When you are considering divorce, there is a seemingly unending list of things to think about. Will you keep the family home? Who will be responsible for the children? Will you have to pay child support or alimony? In many cases, the implications of the divorce are given more thought than the process itself. The process includes filing the necessary paperwork, responding to the court when required, and remaining in compliance with deadlines and court orders. For many, the first important decision to be made is in regard to where the petition for divorce should be filed. An experienced divorce attorney can help you make the right choice for your unique situation.
What the Law Says
According to the Illinois Marriage and Dissolution of Marriage Act, the proceedings for a divorce are to take place in the county in which either the petitioner or the respondent resides. If you are the spouse who files, you are the petitioner, and your spouse would be the respondent. This means that the law presumes that you will file for divorce in the county where you live or where your spouse currently lives. The law also provides that your divorce matter may be redirected to any county within the state of Illinois as needed.
As you might expect, there are exceptions to almost every rule. You have the right to file your divorce in any county that you would like, though you will be required to justify your choice. If you file your petition in a county other than your home county or that of your spouse, you must include with your petition your reasons for choosing that county. For example, assume that you and your spouse spent 15 years of marriage in DuPage County. When you separated, you found an apartment in Cook County, while your spouse moved in with a friend in Kane County. If you filed in DuPage County on the basis that most of your marital life was spent in that county, it would be up to the court to decide whether to keep the case in DuPage County or direct it somewhere else.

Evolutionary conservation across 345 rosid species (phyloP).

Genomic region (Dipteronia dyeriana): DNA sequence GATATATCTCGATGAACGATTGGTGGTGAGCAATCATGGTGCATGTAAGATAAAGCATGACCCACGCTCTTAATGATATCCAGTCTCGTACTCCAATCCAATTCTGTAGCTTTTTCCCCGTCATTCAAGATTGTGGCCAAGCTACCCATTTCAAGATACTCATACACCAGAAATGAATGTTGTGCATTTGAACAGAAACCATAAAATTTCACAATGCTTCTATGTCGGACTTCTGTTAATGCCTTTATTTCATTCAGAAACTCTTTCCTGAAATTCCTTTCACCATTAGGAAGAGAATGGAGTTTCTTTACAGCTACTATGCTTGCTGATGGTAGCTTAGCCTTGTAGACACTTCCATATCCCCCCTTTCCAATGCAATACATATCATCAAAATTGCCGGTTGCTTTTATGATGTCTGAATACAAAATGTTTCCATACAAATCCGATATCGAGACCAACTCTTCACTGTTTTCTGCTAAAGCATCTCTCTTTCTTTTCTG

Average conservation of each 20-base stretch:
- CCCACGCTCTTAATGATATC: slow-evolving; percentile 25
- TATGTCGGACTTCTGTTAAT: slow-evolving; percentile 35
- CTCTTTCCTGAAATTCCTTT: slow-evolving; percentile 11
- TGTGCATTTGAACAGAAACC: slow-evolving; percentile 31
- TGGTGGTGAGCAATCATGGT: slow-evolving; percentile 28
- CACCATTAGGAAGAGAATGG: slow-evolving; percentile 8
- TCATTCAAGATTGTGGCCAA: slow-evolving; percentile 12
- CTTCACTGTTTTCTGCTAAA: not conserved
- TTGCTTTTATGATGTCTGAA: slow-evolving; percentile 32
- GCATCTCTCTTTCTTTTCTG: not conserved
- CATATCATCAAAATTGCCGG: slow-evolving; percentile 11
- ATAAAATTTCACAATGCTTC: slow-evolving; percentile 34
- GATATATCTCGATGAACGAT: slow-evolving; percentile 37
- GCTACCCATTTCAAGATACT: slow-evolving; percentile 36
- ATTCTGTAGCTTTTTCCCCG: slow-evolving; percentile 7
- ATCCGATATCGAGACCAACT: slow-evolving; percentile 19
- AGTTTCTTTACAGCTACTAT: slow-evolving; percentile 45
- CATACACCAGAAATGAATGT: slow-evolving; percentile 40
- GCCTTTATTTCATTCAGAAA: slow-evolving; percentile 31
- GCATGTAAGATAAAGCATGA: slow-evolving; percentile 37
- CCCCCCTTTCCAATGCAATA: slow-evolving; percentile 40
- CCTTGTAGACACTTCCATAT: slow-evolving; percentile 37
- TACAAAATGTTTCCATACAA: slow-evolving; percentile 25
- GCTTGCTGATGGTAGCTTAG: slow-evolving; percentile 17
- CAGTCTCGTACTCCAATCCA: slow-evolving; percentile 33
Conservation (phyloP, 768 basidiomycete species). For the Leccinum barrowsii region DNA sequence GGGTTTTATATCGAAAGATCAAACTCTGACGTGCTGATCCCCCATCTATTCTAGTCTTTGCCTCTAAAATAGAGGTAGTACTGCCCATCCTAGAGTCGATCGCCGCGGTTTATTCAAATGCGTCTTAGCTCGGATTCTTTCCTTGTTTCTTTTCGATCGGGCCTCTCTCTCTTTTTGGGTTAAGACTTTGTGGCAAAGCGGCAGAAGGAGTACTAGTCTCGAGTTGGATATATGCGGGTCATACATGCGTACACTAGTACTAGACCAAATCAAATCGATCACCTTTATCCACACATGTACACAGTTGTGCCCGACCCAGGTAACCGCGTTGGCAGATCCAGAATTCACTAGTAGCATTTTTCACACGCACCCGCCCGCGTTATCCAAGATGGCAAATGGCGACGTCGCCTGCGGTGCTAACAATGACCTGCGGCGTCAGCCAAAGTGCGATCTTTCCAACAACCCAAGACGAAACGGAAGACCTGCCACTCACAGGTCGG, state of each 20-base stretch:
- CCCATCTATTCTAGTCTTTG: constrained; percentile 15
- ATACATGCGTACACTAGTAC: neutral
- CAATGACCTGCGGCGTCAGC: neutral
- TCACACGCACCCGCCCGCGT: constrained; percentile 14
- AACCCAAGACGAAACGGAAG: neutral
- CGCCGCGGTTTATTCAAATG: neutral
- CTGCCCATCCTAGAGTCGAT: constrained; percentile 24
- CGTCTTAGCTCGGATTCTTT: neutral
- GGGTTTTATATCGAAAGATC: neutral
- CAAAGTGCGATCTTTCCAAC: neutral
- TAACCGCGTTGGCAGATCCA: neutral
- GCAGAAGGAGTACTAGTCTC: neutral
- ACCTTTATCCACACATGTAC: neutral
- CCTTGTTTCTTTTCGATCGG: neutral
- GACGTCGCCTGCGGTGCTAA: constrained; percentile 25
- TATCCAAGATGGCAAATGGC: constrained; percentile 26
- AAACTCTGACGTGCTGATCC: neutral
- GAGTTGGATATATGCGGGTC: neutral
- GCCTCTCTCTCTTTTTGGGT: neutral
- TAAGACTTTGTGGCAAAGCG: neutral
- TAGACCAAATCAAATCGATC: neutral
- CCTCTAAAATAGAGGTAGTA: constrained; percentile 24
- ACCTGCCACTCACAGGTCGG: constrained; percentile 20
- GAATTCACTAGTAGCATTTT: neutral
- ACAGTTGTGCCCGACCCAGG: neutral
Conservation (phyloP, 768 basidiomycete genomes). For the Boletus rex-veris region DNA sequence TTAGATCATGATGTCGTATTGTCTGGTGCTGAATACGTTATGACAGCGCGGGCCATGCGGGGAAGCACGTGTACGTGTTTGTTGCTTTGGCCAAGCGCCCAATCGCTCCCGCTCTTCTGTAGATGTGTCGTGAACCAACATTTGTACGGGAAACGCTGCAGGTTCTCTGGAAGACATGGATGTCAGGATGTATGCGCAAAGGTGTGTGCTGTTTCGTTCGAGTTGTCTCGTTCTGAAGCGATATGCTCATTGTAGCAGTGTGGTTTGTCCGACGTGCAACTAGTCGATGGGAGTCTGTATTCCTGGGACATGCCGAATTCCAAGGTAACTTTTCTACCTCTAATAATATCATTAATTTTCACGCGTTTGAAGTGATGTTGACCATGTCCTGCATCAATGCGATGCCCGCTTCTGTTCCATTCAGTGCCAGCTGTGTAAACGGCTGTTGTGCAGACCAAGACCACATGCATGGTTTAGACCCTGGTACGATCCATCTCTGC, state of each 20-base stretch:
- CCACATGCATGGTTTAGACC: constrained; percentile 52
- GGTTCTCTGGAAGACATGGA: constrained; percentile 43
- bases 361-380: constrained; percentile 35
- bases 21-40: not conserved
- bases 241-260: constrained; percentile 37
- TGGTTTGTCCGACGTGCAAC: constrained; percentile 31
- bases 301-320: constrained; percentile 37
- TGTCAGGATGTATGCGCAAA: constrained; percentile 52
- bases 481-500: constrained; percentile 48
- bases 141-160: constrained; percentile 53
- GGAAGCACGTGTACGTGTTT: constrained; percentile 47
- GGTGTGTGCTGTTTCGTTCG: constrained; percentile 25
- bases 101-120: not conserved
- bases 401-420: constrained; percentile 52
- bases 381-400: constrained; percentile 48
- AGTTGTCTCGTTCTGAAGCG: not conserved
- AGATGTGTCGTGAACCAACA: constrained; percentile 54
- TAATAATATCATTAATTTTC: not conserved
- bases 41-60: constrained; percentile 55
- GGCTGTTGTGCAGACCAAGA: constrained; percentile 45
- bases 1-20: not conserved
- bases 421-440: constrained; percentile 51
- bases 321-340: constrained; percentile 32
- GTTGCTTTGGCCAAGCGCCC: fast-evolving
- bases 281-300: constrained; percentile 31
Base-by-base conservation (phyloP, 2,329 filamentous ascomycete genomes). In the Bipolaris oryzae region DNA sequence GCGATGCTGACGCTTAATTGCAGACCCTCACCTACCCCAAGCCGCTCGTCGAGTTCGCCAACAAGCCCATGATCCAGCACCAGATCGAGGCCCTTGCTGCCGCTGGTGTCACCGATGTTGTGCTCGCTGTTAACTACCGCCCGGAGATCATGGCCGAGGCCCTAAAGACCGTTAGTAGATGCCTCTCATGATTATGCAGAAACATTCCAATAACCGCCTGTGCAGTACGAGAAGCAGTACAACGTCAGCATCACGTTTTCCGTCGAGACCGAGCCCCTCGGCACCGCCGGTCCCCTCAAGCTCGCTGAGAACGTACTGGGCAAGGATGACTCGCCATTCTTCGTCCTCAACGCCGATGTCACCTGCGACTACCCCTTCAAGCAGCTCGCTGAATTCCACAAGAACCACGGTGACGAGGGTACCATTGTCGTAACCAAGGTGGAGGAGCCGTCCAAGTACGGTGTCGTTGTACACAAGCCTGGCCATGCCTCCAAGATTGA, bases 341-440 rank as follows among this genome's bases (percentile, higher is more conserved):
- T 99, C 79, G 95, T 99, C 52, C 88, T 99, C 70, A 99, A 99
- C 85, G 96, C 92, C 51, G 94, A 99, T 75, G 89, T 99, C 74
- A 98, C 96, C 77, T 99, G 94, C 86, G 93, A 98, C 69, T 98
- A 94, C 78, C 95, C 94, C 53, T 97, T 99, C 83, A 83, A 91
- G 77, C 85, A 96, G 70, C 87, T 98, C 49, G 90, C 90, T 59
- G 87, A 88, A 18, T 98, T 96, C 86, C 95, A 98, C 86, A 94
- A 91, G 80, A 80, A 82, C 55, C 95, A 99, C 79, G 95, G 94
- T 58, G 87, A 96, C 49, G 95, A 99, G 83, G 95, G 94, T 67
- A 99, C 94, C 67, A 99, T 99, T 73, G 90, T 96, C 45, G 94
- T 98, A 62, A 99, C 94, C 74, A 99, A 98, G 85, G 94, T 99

Objecting Choice of Venue
If your spouse was the one who filed the petition and he or she chose a county that you do not believe is an appropriate setting for your divorce, you have the right to object. You must provide your reasons for objecting with your initial response to the divorce petition, as such objections will not be heard later in the process.
The law clearly states that the venue for a divorce proceeding is not jurisdictional. This means that each county has the same authority under state law to rule on a divorce and that you cannot appeal a divorce ruling on the basis that the matter was heard in the wrong county.
Legal Guidance for Your Divorce
A divorce can be confusing and complicated, so it is important to have a knowledgeable advocate at your side. Contact an experienced Arlington Heights divorce lawyer to schedule a free, no-obligation consultation. Call 847-253-3100 and get the answers you need to whatever questions you may have.